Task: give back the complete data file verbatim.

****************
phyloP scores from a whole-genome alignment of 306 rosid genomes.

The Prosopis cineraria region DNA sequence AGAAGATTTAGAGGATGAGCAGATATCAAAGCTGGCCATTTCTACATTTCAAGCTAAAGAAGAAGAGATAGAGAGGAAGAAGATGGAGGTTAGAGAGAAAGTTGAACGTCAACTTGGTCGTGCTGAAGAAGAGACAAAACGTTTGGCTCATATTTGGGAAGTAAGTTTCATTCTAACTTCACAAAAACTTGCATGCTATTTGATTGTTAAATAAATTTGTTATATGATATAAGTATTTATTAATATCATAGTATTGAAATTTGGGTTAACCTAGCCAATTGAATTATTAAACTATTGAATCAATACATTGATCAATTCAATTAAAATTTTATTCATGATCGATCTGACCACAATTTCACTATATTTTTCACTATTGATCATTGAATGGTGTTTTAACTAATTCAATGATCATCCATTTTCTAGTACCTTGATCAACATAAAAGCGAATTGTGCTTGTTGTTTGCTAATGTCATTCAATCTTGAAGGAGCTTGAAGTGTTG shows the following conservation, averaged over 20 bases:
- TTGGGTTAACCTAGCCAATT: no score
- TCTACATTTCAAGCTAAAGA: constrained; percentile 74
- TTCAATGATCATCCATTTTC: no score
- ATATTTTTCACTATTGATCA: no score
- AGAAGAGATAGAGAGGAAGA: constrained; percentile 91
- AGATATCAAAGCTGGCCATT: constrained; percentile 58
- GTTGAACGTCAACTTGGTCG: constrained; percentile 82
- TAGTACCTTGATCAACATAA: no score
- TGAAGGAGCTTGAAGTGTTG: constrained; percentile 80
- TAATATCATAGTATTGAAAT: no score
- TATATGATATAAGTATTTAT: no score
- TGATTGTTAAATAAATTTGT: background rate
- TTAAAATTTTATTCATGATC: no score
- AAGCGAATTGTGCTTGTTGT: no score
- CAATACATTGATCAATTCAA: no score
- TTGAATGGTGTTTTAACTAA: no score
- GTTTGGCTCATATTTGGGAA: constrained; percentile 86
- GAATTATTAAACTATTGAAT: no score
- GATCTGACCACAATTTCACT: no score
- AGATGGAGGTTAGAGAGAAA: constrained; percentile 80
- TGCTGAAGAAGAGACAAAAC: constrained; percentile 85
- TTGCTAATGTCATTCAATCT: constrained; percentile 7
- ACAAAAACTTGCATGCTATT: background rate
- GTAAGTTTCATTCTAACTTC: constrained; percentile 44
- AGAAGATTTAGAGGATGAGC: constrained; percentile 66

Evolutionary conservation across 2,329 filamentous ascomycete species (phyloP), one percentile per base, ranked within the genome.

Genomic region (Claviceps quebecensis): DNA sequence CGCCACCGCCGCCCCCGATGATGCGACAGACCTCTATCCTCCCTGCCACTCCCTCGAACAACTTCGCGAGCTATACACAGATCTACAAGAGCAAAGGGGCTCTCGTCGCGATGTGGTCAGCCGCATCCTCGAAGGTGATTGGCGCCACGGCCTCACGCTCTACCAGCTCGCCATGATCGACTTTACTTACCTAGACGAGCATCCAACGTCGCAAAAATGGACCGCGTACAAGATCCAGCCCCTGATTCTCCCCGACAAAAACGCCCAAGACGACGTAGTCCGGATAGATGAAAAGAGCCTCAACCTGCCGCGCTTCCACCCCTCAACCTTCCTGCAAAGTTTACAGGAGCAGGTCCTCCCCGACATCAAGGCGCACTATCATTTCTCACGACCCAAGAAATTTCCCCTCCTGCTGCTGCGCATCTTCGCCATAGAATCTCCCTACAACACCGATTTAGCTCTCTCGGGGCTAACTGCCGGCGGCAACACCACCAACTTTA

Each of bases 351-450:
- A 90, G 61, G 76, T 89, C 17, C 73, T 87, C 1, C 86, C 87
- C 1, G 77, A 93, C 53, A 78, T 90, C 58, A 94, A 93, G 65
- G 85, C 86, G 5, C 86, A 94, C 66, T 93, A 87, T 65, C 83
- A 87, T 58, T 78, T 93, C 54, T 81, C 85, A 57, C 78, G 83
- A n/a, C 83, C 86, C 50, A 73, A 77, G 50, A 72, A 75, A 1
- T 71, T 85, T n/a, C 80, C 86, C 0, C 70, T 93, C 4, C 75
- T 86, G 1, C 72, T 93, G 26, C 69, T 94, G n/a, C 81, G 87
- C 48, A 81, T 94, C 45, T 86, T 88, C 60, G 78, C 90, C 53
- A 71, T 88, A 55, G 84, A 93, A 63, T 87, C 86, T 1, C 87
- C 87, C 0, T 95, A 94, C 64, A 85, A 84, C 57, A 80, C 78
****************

phyloP scores from a whole-genome alignment of 306 rosid genomes.

The Prosopis cineraria region DNA sequence AGAAGATTTAGAGGATGAGCAGATATCAAAGCTGGCCATTTCTACATTTCAAGCTAAAGAAGAAGAGATAGAGAGGAAGAAGATGGAGGTTAGAGAGAAAGTTGAACGTCAACTTGGTCGTGCTGAAGAAGAGACAAAACGTTTGGCTCATATTTGGGAAGTAAGTTTCATTCTAACTTCACAAAAACTTGCATGCTATTTGATTGTTAAATAAATTTGTTATATGATATAAGTATTTATTAATATCATAGTATTGAAATTTGGGTTAACCTAGCCAATTGAATTATTAAACTATTGAATCAATACATTGATCAATTCAATTAAAATTTTATTCATGATCGATCTGACCACAATTTCACTATATTTTTCACTATTGATCATTGAATGGTGTTTTAACTAATTCAATGATCATCCATTTTCTAGTACCTTGATCAACATAAAAGCGAATTGTGCTTGTTGTTTGCTAATGTCATTCAATCTTGAAGGAGCTTGAAGTGTTG shows the following conservation, averaged over 20 bases:
- TTGGGTTAACCTAGCCAATT: no score
- TCTACATTTCAAGCTAAAGA: constrained; percentile 74
- TTCAATGATCATCCATTTTC: no score
- ATATTTTTCACTATTGATCA: no score
- AGAAGAGATAGAGAGGAAGA: constrained; percentile 91
- AGATATCAAAGCTGGCCATT: constrained; percentile 58
- GTTGAACGTCAACTTGGTCG: constrained; percentile 82
- TAGTACCTTGATCAACATAA: no score
- TGAAGGAGCTTGAAGTGTTG: constrained; percentile 80
- TAATATCATAGTATTGAAAT: no score
- TATATGATATAAGTATTTAT: no score
- TGATTGTTAAATAAATTTGT: background rate
- TTAAAATTTTATTCATGATC: no score
- AAGCGAATTGTGCTTGTTGT: no score
- CAATACATTGATCAATTCAA: no score
- TTGAATGGTGTTTTAACTAA: no score
- GTTTGGCTCATATTTGGGAA: constrained; percentile 86
- GAATTATTAAACTATTGAAT: no score
- GATCTGACCACAATTTCACT: no score
- AGATGGAGGTTAGAGAGAAA: constrained; percentile 80
- TGCTGAAGAAGAGACAAAAC: constrained; percentile 85
- TTGCTAATGTCATTCAATCT: constrained; percentile 7
- ACAAAAACTTGCATGCTATT: background rate
- GTAAGTTTCATTCTAACTTC: constrained; percentile 44
- AGAAGATTTAGAGGATGAGC: constrained; percentile 66

Evolutionary conservation across 2,329 filamentous ascomycete species (phyloP), one percentile per base, ranked within the genome.

Genomic region (Claviceps quebecensis): DNA sequence CGCCACCGCCGCCCCCGATGATGCGACAGACCTCTATCCTCCCTGCCACTCCCTCGAACAACTTCGCGAGCTATACACAGATCTACAAGAGCAAAGGGGCTCTCGTCGCGATGTGGTCAGCCGCATCCTCGAAGGTGATTGGCGCCACGGCCTCACGCTCTACCAGCTCGCCATGATCGACTTTACTTACCTAGACGAGCATCCAACGTCGCAAAAATGGACCGCGTACAAGATCCAGCCCCTGATTCTCCCCGACAAAAACGCCCAAGACGACGTAGTCCGGATAGATGAAAAGAGCCTCAACCTGCCGCGCTTCCACCCCTCAACCTTCCTGCAAAGTTTACAGGAGCAGGTCCTCCCCGACATCAAGGCGCACTATCATTTCTCACGACCCAAGAAATTTCCCCTCCTGCTGCTGCGCATCTTCGCCATAGAATCTCCCTACAACACCGATTTAGCTCTCTCGGGGCTAACTGCCGGCGGCAACACCACCAACTTTA

Each of bases 351-450:
- A 90, G 61, G 76, T 89, C 17, C 73, T 87, C 1, C 86, C 87
- C 1, G 77, A 93, C 53, A 78, T 90, C 58, A 94, A 93, G 65
- G 85, C 86, G 5, C 86, A 94, C 66, T 93, A 87, T 65, C 83
- A 87, T 58, T 78, T 93, C 54, T 81, C 85, A 57, C 78, G 83
- A n/a, C 83, C 86, C 50, A 73, A 77, G 50, A 72, A 75, A 1
- T 71, T 85, T n/a, C 80, C 86, C 0, C 70, T 93, C 4, C 75
- T 86, G 1, C 72, T 93, G 26, C 69, T 94, G n/a, C 81, G 87
- C 48, A 81, T 94, C 45, T 86, T 88, C 60, G 78, C 90, C 53
- A 71, T 88, A 55, G 84, A 93, A 63, T 87, C 86, T 1, C 87
- C 87, C 0, T 95, A 94, C 64, A 85, A 84, C 57, A 80, C 78